CHP’s Imamoglu vows to end ‘system of extravagance’ in Istanbul
Opposition Istanbul mayoral candidate starts new campaign after his victory on March 31 was annulled by election board.
Istanbul, Turkey – The main opposition Istanbul mayoral candidate, Ekrem Imamoglu, has kicked off his campaign for the June 23 rerun elections in the city, pledging to win again after the first vote was ruled invalid.
Addressing a packed out conference room in the Hilton hotel on Wednesday, the Republican People’s Party (CHP) candidate called for his supporters to “join in the struggle for democracy.”
“With hope and love we will win again in the elections,” Imamoglu told a cheering crowd of supporters.
Istanbul, Turkey‘s largest city and commercial hub, is preparing for a rerun of the mayoral vote first held on March 31.
While Imamoglu won the contest by a slim margin, President Recep Tayyip Erdogan‘s Justice and Development (AK) Party demanded a recount, alleging irregularities.
Turkey’s High Election Board (YSK) annulled the vote in early May, scheduling a new election for June 23.
The AK Party also lost mayoral votes in the capital Ankara and Izmir, the country’s third-largest city.
Focus on economy
At the CHP election campaign launch, Imamoglu gave an emotional speech, touching on the theme of democracy.
“We will put our signature on the history of democracy in Turkey,” Imamoglu declared.
“On June 23 the system of extravagance will come to an end, everything will be very good again,” he said, using his campaign slogan.
The launch focused on the economy, high poverty rates and government transparency. The party has vowed to fight urban poverty and issue discounts on water prices and transport fees for students.
Imamoglu pointed to the current economic situation in Turkey, which has slipped into a recession for the first time in a decade, saying it stems from the “extravagance” of elites.
“All the resources of Istanbul are shared by a small minority, those people always want more … and it is seen in their properties and real estate worth millions of Turkish lira,” he said.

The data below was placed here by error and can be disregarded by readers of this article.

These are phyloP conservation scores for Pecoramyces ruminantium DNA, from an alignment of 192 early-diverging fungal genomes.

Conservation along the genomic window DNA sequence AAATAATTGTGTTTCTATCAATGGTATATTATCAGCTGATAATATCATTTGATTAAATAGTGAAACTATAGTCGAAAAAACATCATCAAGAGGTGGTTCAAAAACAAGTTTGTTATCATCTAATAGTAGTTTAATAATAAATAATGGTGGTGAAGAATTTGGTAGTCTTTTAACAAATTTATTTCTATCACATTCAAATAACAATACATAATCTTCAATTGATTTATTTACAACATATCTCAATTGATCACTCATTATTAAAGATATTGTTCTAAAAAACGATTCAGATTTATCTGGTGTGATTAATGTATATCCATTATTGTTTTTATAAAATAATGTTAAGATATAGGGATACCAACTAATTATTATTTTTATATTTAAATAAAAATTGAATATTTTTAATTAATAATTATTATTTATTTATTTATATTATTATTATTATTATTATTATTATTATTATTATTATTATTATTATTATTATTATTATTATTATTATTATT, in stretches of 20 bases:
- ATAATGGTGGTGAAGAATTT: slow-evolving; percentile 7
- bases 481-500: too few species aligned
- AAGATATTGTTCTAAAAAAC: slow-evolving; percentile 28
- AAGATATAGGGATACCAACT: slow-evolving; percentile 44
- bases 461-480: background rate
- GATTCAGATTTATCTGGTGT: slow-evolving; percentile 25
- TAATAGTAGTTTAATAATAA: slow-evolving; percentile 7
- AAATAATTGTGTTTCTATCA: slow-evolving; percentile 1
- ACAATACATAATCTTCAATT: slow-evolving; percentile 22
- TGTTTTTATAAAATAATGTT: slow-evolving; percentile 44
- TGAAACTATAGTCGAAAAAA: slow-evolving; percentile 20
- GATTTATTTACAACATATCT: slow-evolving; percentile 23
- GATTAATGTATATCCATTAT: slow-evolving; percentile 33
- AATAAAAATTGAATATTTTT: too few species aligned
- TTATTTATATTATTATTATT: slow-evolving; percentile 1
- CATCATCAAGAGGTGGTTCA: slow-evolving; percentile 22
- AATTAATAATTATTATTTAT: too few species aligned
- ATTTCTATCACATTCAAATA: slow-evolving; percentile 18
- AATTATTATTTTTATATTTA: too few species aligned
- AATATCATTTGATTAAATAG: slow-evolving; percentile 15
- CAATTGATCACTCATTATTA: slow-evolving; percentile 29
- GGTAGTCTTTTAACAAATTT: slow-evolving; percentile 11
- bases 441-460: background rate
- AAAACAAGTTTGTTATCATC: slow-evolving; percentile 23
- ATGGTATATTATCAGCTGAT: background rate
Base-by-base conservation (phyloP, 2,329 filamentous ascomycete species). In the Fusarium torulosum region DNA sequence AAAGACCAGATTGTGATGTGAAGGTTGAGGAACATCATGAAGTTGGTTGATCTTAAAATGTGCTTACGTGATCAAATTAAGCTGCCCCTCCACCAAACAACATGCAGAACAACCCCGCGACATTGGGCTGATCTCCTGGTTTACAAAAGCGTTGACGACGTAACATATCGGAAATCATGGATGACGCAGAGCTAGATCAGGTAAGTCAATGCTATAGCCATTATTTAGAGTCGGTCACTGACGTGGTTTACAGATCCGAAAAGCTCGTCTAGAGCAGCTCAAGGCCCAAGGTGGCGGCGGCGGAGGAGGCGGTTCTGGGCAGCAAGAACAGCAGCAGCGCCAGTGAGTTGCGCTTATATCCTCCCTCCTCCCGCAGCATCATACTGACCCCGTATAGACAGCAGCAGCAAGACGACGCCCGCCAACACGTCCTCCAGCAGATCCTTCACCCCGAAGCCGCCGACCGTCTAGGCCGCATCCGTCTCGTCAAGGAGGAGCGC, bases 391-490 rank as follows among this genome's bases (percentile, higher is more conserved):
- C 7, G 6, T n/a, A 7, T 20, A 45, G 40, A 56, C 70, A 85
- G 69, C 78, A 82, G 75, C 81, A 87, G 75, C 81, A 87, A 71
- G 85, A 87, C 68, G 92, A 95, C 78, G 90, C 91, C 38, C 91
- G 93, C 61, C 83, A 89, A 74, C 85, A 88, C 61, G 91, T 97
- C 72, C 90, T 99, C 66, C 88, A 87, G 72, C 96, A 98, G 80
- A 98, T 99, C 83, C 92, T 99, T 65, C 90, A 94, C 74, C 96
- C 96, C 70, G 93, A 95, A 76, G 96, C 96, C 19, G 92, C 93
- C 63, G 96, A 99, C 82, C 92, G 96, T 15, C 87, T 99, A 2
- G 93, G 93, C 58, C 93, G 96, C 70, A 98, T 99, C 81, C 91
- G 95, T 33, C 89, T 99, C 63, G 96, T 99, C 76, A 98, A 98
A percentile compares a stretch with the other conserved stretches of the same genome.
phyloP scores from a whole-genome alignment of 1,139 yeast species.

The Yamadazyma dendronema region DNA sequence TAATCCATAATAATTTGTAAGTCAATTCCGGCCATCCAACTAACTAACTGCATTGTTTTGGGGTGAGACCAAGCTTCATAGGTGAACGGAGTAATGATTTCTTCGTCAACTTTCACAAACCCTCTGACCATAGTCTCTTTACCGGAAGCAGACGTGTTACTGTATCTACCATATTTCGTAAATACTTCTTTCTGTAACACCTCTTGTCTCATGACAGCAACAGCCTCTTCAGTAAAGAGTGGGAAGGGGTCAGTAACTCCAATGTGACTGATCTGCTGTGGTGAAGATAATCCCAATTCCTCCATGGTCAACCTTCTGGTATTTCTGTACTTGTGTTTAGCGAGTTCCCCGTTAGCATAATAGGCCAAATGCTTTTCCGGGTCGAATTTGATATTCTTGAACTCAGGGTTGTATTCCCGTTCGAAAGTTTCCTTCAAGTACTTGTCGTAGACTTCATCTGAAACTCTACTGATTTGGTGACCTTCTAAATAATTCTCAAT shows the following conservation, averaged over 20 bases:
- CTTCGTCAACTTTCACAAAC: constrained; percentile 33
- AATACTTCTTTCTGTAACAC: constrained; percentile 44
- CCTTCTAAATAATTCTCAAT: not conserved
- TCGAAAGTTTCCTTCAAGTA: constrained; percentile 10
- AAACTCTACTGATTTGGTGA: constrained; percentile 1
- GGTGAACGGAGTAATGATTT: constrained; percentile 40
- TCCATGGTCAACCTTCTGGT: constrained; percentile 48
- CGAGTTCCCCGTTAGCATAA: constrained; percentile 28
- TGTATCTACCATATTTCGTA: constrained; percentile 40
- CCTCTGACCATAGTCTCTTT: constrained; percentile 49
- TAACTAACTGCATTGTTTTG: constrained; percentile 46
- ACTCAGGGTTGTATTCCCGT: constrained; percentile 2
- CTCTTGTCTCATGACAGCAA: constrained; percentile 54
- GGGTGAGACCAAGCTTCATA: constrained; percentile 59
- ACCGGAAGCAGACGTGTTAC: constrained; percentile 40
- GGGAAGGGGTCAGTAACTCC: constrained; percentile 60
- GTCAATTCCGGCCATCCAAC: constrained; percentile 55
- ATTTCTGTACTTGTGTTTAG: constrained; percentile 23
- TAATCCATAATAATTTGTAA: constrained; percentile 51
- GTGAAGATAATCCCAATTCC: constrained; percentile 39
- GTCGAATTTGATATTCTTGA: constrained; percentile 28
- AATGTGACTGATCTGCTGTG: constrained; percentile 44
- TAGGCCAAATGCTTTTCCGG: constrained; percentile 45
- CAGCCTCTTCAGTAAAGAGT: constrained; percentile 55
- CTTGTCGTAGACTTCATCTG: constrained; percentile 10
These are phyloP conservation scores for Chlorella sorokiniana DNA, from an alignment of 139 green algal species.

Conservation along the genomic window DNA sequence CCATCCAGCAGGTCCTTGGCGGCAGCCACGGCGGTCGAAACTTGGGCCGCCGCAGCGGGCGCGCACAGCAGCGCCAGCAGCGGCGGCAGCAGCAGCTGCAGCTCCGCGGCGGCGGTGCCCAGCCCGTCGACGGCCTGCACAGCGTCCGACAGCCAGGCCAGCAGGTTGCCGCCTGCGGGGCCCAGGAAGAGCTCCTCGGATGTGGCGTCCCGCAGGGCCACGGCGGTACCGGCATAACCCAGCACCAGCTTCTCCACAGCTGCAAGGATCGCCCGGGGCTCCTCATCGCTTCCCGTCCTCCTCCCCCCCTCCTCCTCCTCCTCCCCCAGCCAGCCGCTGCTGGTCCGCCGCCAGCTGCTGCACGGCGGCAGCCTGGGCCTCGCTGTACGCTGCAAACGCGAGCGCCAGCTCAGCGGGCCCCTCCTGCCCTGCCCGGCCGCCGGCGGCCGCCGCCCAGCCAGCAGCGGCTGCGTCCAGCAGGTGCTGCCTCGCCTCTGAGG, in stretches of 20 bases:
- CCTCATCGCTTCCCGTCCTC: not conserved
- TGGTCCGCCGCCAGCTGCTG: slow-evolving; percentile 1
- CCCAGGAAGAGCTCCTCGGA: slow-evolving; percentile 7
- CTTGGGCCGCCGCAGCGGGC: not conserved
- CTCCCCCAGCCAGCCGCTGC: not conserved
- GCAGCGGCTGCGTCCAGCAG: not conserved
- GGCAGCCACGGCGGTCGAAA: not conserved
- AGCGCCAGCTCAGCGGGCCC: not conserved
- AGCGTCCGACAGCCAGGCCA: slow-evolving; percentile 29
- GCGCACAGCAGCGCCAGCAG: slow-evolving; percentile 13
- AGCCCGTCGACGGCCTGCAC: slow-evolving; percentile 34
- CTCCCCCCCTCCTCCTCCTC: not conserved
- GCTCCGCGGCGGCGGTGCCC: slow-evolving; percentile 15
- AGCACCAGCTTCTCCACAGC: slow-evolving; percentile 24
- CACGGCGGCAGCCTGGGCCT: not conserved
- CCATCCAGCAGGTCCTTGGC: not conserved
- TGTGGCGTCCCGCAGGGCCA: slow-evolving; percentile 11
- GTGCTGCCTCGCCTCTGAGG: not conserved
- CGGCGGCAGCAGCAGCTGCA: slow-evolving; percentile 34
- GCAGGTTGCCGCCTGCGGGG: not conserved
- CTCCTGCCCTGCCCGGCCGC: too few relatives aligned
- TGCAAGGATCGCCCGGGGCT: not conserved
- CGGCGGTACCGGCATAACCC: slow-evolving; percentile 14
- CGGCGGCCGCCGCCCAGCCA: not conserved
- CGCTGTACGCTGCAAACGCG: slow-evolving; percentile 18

“I want an urban economy which is managed fairly and which looks after families,” he said.
Green spaces, fair distribution
Imamoglu will face the same AK Party candidate who he narrowly defeated in the March 31 vote, former Prime Minister Binali Yildirim of the ruling AK Party.
Tugay Tasci, a 23-year-old theology student, told Al Jazeera that he voted for Yildirim first time and remained impressed by the former prime minister.
“[He] has been running several jobs in the country, most of the grand projects, such as railways opened in the south of Turkey, airports and metros. All the transportation for the last four years were built by Yildirim,” he told Al Jazeera by telephone.
“He’s genuine and promising in terms of what he says … He said he would open green corridors, so you can breathe more … I want to see a more green city … I think he can manage to do that.”
For Ferhan Yalcin, a 35-year-old dentist living in the Sisli neighbourhood, equality is one of the most important issues in the upcoming election rerun.
“Our money in the city government, I want it to be given equally for everyone,” Yalcin said while sitting outside a local cafe.
Yalcın did not vote in the March 31 election, though plans to vote for CHP next month.
“This time, I believe I have to, because I believe Imamoglu won and they took it away from him.”